How well workers at the Waste Management Authority have done with taking over operations of two wastewater treatment plants came under the scrutiny of a federal judge on Friday. The building of two new plants and the hiring of a contractor to run them for 20 years was part of a settlement agreement with the U.S. Department of Justice.
Two evidentiary hearings for the Waste Management Authority took place the week that Hurricane Dorian reached St. Thomas. The solid waste compliance hearing took place as scheduled on Tuesday. The second hearing on wastewater was postponed from Wednesday to Friday.
By then, the rains brought on by what was then a Category 1 hurricane may have hampered operations at the treatment plants and pump stations operated by Waste Management. But Waste Management attorney Robert Goldsmith III did not bring any witnesses to tell the court how the storm impacted the system.
District Court Judge Curtis Gomez chastised Goldsmith, saying the storm did not prevent officials from the Virgin Islands Police Department from bringing their witnesses in for a similar hearing on Thursday. Gomez also said the attorney for the Justice Department extended his hotel stay to accommodate a change in schedule.
Justice Department attorney Donald Frankel brought the Environmental Protection Agency’s environmental engineer Pedro Modesto to testify.
Modesto described his recent inspections of five sewage pump stations and a number of capital projects designed to increase efficiency in the system. One of the capital projects, an offshore sewage interceptor line on St. Croix, was of particular concern because grant funding was set to expire at the end of August.
There was also testimony about two EPA notices of violation issued to Waste Management for the Harold Thompson Plant at Anguilla and the Red Point treatment plant on St. Thomas. A notice of violation was issued for the Anguilla plant July 2. Red Point received its second violation notice on the same day.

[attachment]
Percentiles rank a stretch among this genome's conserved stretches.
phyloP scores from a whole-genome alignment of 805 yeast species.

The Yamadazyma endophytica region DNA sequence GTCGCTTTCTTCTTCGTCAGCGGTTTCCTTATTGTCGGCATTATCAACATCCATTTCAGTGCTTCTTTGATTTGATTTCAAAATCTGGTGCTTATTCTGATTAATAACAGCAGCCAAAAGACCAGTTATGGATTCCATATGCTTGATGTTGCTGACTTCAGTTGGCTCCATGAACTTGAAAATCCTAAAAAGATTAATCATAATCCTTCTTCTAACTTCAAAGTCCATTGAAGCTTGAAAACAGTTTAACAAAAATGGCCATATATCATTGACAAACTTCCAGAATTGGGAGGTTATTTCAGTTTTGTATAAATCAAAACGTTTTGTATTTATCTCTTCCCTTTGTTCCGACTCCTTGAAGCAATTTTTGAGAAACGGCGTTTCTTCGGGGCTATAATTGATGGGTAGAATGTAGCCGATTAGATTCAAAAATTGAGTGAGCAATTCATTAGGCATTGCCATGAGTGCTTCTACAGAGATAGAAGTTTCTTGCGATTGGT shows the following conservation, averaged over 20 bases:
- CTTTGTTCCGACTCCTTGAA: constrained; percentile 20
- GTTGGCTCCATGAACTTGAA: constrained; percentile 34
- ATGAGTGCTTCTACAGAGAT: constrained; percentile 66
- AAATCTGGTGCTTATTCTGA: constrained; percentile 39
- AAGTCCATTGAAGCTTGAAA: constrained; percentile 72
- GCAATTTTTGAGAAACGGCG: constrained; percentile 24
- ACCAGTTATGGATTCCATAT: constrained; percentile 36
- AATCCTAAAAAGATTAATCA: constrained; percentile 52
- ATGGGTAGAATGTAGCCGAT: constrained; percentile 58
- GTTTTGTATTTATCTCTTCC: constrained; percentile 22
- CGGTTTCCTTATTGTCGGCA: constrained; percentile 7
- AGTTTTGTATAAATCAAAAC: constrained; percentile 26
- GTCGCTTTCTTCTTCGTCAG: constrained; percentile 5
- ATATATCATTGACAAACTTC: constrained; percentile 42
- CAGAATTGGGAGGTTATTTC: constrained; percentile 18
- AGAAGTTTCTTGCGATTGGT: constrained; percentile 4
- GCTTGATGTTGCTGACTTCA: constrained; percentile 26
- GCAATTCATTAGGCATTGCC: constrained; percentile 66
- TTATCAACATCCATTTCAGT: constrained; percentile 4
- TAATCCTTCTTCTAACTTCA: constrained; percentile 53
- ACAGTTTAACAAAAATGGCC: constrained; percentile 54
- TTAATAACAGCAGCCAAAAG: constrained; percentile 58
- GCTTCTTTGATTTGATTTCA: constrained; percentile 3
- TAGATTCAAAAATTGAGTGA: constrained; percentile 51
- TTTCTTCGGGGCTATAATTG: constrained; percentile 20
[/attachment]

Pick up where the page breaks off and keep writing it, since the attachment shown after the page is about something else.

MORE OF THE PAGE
Problems cited in the equalization tank at Anguilla were part of Modesto’s testimony. He said the problems are preventing proper processing of raw sewage entering the tank. The end product of proper sewage treatment is called effluent. Once treatment is completed, effluent can be discharged without causing environmental harm.
Effluent violations were cited at the Red Point plant. Because it is a second notice, Modesto said Waste Management was ordered to pay a $300,000 fine and to submit a corrective action plan. The order is expected to be subject to discussions between Waste Management and Planning and Natural Resources Division of Environmental Enforcement within the next two weeks, Modesto said.
The two plants were built and operated by contractors from VEOLIA Water North America Caribbean until recently. The company was supposed to operate the two plants for 20 years as part of the settlement deal between the V.I. government and Justice. But mounting financial pressures creating a $10 million debt by the government led VEOLIA to turn operations over to Waste Management in June.
Frankel told the court that Waste Management was managing plant operations well after the initial handover. He also credited the agency for improving operations after an initial downturn in performance in May.
“So the EPA was surprised to see problems. We’re hopeful that VIWMA will meet its obligations,” Frankel said.